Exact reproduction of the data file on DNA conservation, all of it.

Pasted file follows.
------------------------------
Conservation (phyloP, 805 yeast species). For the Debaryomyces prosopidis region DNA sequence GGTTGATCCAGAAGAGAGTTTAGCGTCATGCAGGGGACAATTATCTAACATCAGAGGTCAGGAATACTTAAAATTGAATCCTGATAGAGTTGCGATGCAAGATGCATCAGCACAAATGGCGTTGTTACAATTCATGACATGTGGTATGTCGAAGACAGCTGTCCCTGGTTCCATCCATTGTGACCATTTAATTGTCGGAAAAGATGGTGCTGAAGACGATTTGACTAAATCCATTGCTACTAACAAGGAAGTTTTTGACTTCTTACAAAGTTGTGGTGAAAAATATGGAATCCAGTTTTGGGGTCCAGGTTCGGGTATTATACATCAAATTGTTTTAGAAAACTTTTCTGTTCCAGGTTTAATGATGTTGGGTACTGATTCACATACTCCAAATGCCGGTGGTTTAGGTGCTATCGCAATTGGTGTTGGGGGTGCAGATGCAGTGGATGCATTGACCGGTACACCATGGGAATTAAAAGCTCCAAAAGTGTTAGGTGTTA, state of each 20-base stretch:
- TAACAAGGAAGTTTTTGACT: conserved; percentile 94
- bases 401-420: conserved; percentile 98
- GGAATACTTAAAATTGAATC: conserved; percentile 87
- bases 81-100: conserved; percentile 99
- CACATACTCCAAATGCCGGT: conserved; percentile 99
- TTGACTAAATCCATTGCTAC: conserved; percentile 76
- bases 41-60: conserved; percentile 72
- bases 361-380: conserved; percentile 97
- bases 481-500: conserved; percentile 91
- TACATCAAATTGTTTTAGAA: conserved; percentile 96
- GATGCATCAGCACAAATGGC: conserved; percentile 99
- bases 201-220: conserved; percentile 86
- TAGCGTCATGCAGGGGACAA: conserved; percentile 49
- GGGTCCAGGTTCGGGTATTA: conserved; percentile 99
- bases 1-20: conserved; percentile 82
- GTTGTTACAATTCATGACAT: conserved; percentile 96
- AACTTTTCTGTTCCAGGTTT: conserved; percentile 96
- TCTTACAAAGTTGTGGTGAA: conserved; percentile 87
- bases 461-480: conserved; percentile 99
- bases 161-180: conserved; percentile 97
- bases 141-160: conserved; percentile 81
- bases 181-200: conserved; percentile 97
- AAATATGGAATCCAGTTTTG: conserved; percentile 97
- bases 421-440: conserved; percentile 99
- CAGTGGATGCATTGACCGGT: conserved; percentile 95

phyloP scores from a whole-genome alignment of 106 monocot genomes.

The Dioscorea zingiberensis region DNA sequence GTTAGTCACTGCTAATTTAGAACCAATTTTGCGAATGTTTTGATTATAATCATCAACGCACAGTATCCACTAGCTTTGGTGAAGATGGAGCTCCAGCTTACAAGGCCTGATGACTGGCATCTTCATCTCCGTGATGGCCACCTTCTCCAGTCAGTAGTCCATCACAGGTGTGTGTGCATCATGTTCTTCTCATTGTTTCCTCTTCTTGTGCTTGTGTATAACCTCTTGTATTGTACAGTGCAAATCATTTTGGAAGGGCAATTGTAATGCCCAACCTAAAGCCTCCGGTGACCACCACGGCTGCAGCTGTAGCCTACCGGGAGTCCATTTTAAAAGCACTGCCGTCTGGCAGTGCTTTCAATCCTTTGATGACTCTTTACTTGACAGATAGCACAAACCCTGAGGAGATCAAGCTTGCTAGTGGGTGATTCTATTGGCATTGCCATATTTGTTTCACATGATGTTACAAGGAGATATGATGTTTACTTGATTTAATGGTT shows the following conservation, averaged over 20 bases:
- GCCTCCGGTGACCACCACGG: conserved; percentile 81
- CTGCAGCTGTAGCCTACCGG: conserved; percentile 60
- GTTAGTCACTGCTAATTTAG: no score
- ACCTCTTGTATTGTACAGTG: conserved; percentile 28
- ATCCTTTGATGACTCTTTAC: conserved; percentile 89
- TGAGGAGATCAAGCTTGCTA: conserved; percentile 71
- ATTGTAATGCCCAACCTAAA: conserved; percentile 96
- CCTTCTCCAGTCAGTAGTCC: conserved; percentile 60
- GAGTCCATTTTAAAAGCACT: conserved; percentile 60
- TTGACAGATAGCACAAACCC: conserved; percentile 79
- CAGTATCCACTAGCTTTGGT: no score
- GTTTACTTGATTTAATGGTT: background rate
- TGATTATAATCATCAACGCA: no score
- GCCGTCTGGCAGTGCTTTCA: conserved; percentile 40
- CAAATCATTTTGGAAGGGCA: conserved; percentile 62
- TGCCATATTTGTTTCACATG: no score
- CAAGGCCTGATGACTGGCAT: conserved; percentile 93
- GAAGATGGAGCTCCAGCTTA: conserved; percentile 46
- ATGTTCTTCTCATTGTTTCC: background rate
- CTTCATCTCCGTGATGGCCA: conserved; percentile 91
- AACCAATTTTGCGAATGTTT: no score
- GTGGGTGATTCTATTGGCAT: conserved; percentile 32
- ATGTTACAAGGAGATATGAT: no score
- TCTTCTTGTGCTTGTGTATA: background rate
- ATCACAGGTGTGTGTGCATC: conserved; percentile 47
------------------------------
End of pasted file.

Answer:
Conservation (phyloP, 805 yeast species). For the Debaryomyces prosopidis region DNA sequence GGTTGATCCAGAAGAGAGTTTAGCGTCATGCAGGGGACAATTATCTAACATCAGAGGTCAGGAATACTTAAAATTGAATCCTGATAGAGTTGCGATGCAAGATGCATCAGCACAAATGGCGTTGTTACAATTCATGACATGTGGTATGTCGAAGACAGCTGTCCCTGGTTCCATCCATTGTGACCATTTAATTGTCGGAAAAGATGGTGCTGAAGACGATTTGACTAAATCCATTGCTACTAACAAGGAAGTTTTTGACTTCTTACAAAGTTGTGGTGAAAAATATGGAATCCAGTTTTGGGGTCCAGGTTCGGGTATTATACATCAAATTGTTTTAGAAAACTTTTCTGTTCCAGGTTTAATGATGTTGGGTACTGATTCACATACTCCAAATGCCGGTGGTTTAGGTGCTATCGCAATTGGTGTTGGGGGTGCAGATGCAGTGGATGCATTGACCGGTACACCATGGGAATTAAAAGCTCCAAAAGTGTTAGGTGTTA, state of each 20-base stretch:
- TAACAAGGAAGTTTTTGACT: conserved; percentile 94
- bases 401-420: conserved; percentile 98
- GGAATACTTAAAATTGAATC: conserved; percentile 87
- bases 81-100: conserved; percentile 99
- CACATACTCCAAATGCCGGT: conserved; percentile 99
- TTGACTAAATCCATTGCTAC: conserved; percentile 76
- bases 41-60: conserved; percentile 72
- bases 361-380: conserved; percentile 97
- bases 481-500: conserved; percentile 91
- TACATCAAATTGTTTTAGAA: conserved; percentile 96
- GATGCATCAGCACAAATGGC: conserved; percentile 99
- bases 201-220: conserved; percentile 86
- TAGCGTCATGCAGGGGACAA: conserved; percentile 49
- GGGTCCAGGTTCGGGTATTA: conserved; percentile 99
- bases 1-20: conserved; percentile 82
- GTTGTTACAATTCATGACAT: conserved; percentile 96
- AACTTTTCTGTTCCAGGTTT: conserved; percentile 96
- TCTTACAAAGTTGTGGTGAA: conserved; percentile 87
- bases 461-480: conserved; percentile 99
- bases 161-180: conserved; percentile 97
- bases 141-160: conserved; percentile 81
- bases 181-200: conserved; percentile 97
- AAATATGGAATCCAGTTTTG: conserved; percentile 97
- bases 421-440: conserved; percentile 99
- CAGTGGATGCATTGACCGGT: conserved; percentile 95

phyloP scores from a whole-genome alignment of 106 monocot genomes.

The Dioscorea zingiberensis region DNA sequence GTTAGTCACTGCTAATTTAGAACCAATTTTGCGAATGTTTTGATTATAATCATCAACGCACAGTATCCACTAGCTTTGGTGAAGATGGAGCTCCAGCTTACAAGGCCTGATGACTGGCATCTTCATCTCCGTGATGGCCACCTTCTCCAGTCAGTAGTCCATCACAGGTGTGTGTGCATCATGTTCTTCTCATTGTTTCCTCTTCTTGTGCTTGTGTATAACCTCTTGTATTGTACAGTGCAAATCATTTTGGAAGGGCAATTGTAATGCCCAACCTAAAGCCTCCGGTGACCACCACGGCTGCAGCTGTAGCCTACCGGGAGTCCATTTTAAAAGCACTGCCGTCTGGCAGTGCTTTCAATCCTTTGATGACTCTTTACTTGACAGATAGCACAAACCCTGAGGAGATCAAGCTTGCTAGTGGGTGATTCTATTGGCATTGCCATATTTGTTTCACATGATGTTACAAGGAGATATGATGTTTACTTGATTTAATGGTT shows the following conservation, averaged over 20 bases:
- GCCTCCGGTGACCACCACGG: conserved; percentile 81
- CTGCAGCTGTAGCCTACCGG: conserved; percentile 60
- GTTAGTCACTGCTAATTTAG: no score
- ACCTCTTGTATTGTACAGTG: conserved; percentile 28
- ATCCTTTGATGACTCTTTAC: conserved; percentile 89
- TGAGGAGATCAAGCTTGCTA: conserved; percentile 71
- ATTGTAATGCCCAACCTAAA: conserved; percentile 96
- CCTTCTCCAGTCAGTAGTCC: conserved; percentile 60
- GAGTCCATTTTAAAAGCACT: conserved; percentile 60
- TTGACAGATAGCACAAACCC: conserved; percentile 79
- CAGTATCCACTAGCTTTGGT: no score
- GTTTACTTGATTTAATGGTT: background rate
- TGATTATAATCATCAACGCA: no score
- GCCGTCTGGCAGTGCTTTCA: conserved; percentile 40
- CAAATCATTTTGGAAGGGCA: conserved; percentile 62
- TGCCATATTTGTTTCACATG: no score
- CAAGGCCTGATGACTGGCAT: conserved; percentile 93
- GAAGATGGAGCTCCAGCTTA: conserved; percentile 46
- ATGTTCTTCTCATTGTTTCC: background rate
- CTTCATCTCCGTGATGGCCA: conserved; percentile 91
- AACCAATTTTGCGAATGTTT: no score
- GTGGGTGATTCTATTGGCAT: conserved; percentile 32
- ATGTTACAAGGAGATATGAT: no score
- TCTTCTTGTGCTTGTGTATA: background rate
- ATCACAGGTGTGTGTGCATC: conserved; percentile 47